A UEFA Cup-winning coach with Valencia CF in 2004, Chelsea FC manager Rafael Benítez could become only the second man after Giovanni Trapattoni to lead two different clubs to the trophy when he sends his team out to face SL Benfica in the UEFA Europa League final in Amsterdam on Wednesday.
"I don't like to talk too much about these things beforehand," he said of that particular statistic, but he was happy to reflect on Chelsea's journey to the final and shed light on his tactical philosophy when he sat down with UEFA.com at the Londoners' training ground.
UEFA.com: Congratulations on getting through to the UEFA Europa League final. What was the key to getting past Basel?
Rafael Benítez: We knew that their games against Tottenham were very difficult for Tottenham so we approached the first game with a very good mentality, really concentrated, trying to score the away goal. Obviously we scored two goals, which was good for the second leg. At the same time we knew that at Stamford Bridge they could score, because they are an offensive team [and] we conceded a late goal in the first half. The determination, the character and the quality of the players in the second half made all the difference.
UEFA.com: Could you talk about that determination, that strong mentality in the squad, to recover from setbacks?
Benítez: Yes, it's important to react when you have something like this going wrong and we do have this character. We have some new players – this is a team in transition with young players coming in, they need to settle down in the Premier League and also in the club – but still you have some strong characters and people that have experience at international level. So we put everything together and in the end that is the difference.
UEFA.com: What kind of challenge are you expecting from Benfica in the final?
Benítez: We know Benfica really well, because
I played with Liverpool against Benfica, Chelsea played against Benfica too. So we know that this is a good team, we know the manager [Jorge Jesus]. We have some reports from Ramires and David Luiz, so we have a lot of information and we know that it will be very difficult, because they have a good team and a good manager.
UEFA.com:When Chelsea entered the UEFA Europa League, what were your expectations?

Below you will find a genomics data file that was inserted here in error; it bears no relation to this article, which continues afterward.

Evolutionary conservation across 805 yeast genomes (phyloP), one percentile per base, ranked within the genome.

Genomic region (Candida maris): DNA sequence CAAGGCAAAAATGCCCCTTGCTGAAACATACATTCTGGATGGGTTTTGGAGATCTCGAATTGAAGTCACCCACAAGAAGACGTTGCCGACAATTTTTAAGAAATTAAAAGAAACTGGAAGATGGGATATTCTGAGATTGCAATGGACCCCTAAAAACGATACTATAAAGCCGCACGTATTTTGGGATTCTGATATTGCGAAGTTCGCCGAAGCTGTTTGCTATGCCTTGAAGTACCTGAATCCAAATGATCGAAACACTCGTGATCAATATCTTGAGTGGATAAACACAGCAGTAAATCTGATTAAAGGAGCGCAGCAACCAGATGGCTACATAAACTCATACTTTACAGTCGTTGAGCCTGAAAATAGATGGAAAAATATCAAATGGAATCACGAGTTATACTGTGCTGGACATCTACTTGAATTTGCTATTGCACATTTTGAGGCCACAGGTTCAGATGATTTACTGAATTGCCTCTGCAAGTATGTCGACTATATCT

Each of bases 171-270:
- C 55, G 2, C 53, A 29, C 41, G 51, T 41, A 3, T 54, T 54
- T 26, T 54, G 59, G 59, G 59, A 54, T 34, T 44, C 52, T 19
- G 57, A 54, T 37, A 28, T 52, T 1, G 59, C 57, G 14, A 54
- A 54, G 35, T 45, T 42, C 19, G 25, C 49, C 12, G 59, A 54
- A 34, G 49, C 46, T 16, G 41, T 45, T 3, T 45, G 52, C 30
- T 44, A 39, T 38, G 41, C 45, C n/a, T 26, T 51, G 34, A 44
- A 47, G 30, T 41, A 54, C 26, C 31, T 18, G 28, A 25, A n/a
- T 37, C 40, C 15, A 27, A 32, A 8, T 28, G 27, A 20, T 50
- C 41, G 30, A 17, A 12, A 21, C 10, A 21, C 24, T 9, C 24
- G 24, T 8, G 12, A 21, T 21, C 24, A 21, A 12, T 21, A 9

Benítez: I felt that everybody was a little bit down after being [knocked] out of the Champions League. We beat Nordsjælland 6-1 and still we were out so everybody was a little bit disappointed but as soon as we knew that we were in another competition we had to change our minds and be ready. I had the experience in this competition also, so it was easy for me to push everyone – you could see in every game that we were going forward and we were trying to win and we are in the final and we deserve to be there.
When did winning the competition become a realistic possibility?
Benítez: From the beginning we thought that we could win, but at the same time, [there are] too many games, too many good teams – it was not an easy way to the final. You have games away that are quite difficult – you go to Moscow to play against Rubin Kazan, so you need to be sure that everybody is motivated and that everybody understands how difficult it will be. The good thing is that we have players [aware] that they will have to perform at home and away, and make the difference in every game.
UEFA.com:You've won this trophy before with Valencia. How big a victory was that for you?
Benítez: There was a very good mentality, a winning team. We won the Spanish league twice after 31 years. Still nobody has won [it since] apart from Madrid and Barcelona. We saw at the time that this team had the quality, the character, a very good team spirit. And the UEFA Cup at this time was quite difficult – we played against Marseille with [Didier] Drogba. It was a very good team but we had also a very strong mentality.
UEFA.com: Finally, could you talk about how you like your teams to play football?
Benítez: I think that a passing game or direct football is one side or the other [of the equation]. I think always you have something in between. So I like to have control of the ball but at the same time if you have to play the counterattack, you have to play the counterattack. So you have to adapt yourself to your team and also to the opponents. My idea has always been trying to have control, trying to use wingers if possible and now with very clever [movement] between the lines, this is another way to play. It's about managing the squad you have, but with the aim to have balance.
Some people think that when you are defending well, you are defensive, [but] we have already scored 139 goals here and the record in the history of the club is 140.
I think we showed that we are an offensive team and we have an offensive mentality, but always we try to keep the balance and don't give other teams the chance to score goals. If you concede less, it's not that you are defensive. We are trying to find this balance, between scoring goals and not giving too many chances [away].
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